Given what you're seeing there in those pediatric units, what's your response to him?

MARTY: Well, Florida has for decades since 1984 had phenomenal, excellent vaccine mandates. And Florida has for decades, done things to protect the health and welfare of children. It is normal for the government to impose certain restrictions on parental behavior, the temperature of the faucets, protecting swimming pools, not letting your child sit in a hot car -- all these things, yes, they offer help --women or men can raise their children, but in a way that protects the children, and that's the same thing that has to be taken into consideration here.

SCIUTTO: Yes, by the way, child seats, right? I mean, required by law.

Dr. Hotez, F.D.A. is looking at the possibility of speeding up booster doses, particularly for people who, you know, are compromised, but there's also this question of, you know, speeding up if that's even possible, but approval of the vaccine for children younger than 12. And I wonder what you think is the right thing to do as the delta variant, you know, takes hold here?

HOTEZ: Yes, I think we're not going to have the approval for kids under 12 soon enough, and certainly during this early part of this massive surge we're seeing across the south. So, we're going to have to get by with maximizing vaccinations among adults and adolescents.

And by the way, if you do that, it has an extraordinary impact where if you notice we're not seeing those big surges across the northern states, if you can get all of the adults and adolescents vaccinated like they're doing, so that has to be a priority.

And as you mentioned, you know, the good news is we have vaccinated half the U.S. population. The bad news is we've not vaccinated half of the U.S. population and about 35 percent of that is vaccine eligible that has to -- and a lot of that is down here in the south.

I think the other -- for immunocompromised, those on immunosuppressive therapy, we have two studies, at least showing those who are on immunosuppressive therapy from solid organ transplants do benefit from a third immunization; one study out of France, one another from Johns Hopkins, and yes, I think we need to move in that direction as well.

SCIUTTO: Well, Dr. Hotez and Dr. Marty, we know you've got a lot of hard work to do. Thank you for what you're doing. Thanks for joining us tonight.

HOTEZ: Thanks so much.

MARTY: Pleasure.

SCIUTTO: Coming up next, New York Governor Andrew Cuomo now firing back at the sexual harassment investigation and report that have put him on the verge of impeachment.

Later, exclusive reporting from the very dangerous ground in Afghanistan where the Taliban is quickly on the march.


SCIUTTO: New York Governor Andrew Cuomo goes into this weekend severely wounded politically, and possibly as you'll learn in a moment, more criminally vulnerable, potentially as well.

He also got to have his say through his attorneys on the allegations and evidence, 165 pages worth against him. More now from CNN's Erica Hill.


RITA GLAVIN, NEW YORK GOVERNOR CUOMO ATTORNEY: This investigation was conducted in a manner to support a pre-determined narrative.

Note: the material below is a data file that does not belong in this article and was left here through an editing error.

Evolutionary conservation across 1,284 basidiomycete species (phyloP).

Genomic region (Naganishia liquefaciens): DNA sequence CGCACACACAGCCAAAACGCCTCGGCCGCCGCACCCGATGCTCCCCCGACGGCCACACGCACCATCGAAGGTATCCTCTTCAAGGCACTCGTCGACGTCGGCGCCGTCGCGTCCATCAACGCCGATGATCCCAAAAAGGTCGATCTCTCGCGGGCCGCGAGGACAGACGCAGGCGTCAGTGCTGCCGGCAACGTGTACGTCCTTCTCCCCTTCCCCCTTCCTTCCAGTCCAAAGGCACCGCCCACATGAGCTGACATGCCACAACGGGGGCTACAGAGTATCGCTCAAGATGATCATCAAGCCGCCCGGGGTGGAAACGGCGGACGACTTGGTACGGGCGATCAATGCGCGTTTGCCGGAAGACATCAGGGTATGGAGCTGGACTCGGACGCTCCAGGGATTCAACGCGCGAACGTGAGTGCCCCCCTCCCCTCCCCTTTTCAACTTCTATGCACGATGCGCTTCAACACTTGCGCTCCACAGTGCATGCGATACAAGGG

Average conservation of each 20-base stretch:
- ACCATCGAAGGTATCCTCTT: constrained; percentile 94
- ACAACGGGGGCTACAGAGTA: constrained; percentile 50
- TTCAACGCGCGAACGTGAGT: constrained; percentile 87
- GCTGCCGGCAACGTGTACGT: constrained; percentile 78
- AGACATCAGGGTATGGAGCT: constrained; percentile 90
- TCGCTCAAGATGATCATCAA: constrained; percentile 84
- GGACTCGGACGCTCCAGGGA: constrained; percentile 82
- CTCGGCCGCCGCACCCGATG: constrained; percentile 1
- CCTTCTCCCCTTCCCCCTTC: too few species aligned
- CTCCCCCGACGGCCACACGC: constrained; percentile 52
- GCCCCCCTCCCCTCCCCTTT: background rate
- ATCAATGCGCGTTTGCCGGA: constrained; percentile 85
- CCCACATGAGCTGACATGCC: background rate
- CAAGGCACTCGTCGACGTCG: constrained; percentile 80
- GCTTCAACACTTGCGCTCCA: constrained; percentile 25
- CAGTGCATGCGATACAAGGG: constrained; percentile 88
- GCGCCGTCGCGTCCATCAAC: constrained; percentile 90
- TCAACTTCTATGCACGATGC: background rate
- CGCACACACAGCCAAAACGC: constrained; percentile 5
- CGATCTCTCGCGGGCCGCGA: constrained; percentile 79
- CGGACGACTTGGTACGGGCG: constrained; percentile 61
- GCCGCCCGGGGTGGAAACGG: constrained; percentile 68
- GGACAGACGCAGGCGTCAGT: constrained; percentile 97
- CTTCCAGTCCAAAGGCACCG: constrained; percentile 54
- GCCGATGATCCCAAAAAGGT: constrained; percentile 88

ERICA HILL, CNN NATIONAL CORRESPONDENT (voice over): An attorney for Governor Andrew Cuomo slamming the findings in the Attorney General's report.

LETITIA JAMES, NEW YORK ATTORNEY GENERAL: Governor Andrew Cuomo sexually harassed multiple women and in doing so, violated Federal and State law.

HILL (voice over): And the investigators behind it calling into question their independence and their methods.

GLAVIN: We are entitled to get the transcripts. The underlying documents that support that report.

This was one sided and he was ambushed.

HILL (voice over): The Attorney General's Office responding in this statement.

"There are 11 women whose accounts have been corroborated by a mountain of evidence. Any suggestion that attempts to undermine the credibility of these women or this investigation is unfortunate."

The Friday afternoon press conference coming just hours after learning of the first criminal complaint filed against the Governor by a current staffer, identified in the A.G.'s Report as Executive Assistant #1.

ANNE CLARK, SDNY SPECIAL INVESTIGATOR: On November 16, 2020, in the Executive Mansion. The Governor hugged Executive Assistant #1 and reached under her blouse to grab her breast.

This was the culmination of a pattern of inappropriate sexual conduct, including numerous close and intimate hugs.

HILL (voice over): Allegations the Governor denies.

GOV. ANDREW CUOMO (D-NY): A woman in my office who said that I groped her in my home office. Let me be clear, that never happened.

HILL (voice over): His attorney pointing to visitor logs from the Governor's Mansion and e-mails that day she says support his claim. "My client has consistently said and testified that she did not know the exact date." The accuser's attorney told CNN and, "She will respond further in due course."

Allegations from a former member of Cuomo's security detail identified as Trooper #1 also raising new questions. At least three County DAs have asked the A.G. for information about her claims.

CLARK: In an elevator while standing behind the Trooper, he ran his finger from her neck down her spine and said, "Hey, you." Another time, she was standing holding the door open for the Governor. As he passed, he took his open hand and ran it across her stomach. She told us that she felt completely violated.

GLAVIN: The Governor will address that allegation himself. And so I will let him speak for himself when he does.

UNIDENTIFIED MALE: When will he do that?

GLAVIN: I can't give you a timeline, but I know he wants to do it soon.


SCIUTTO: Erica Hill joins us now. Erica, there are additional questions about why specifically this trooper was hired. The report suggests she was transferred to the Governor's security detail pretty quickly after one brief meeting. Did we learn more details about that today?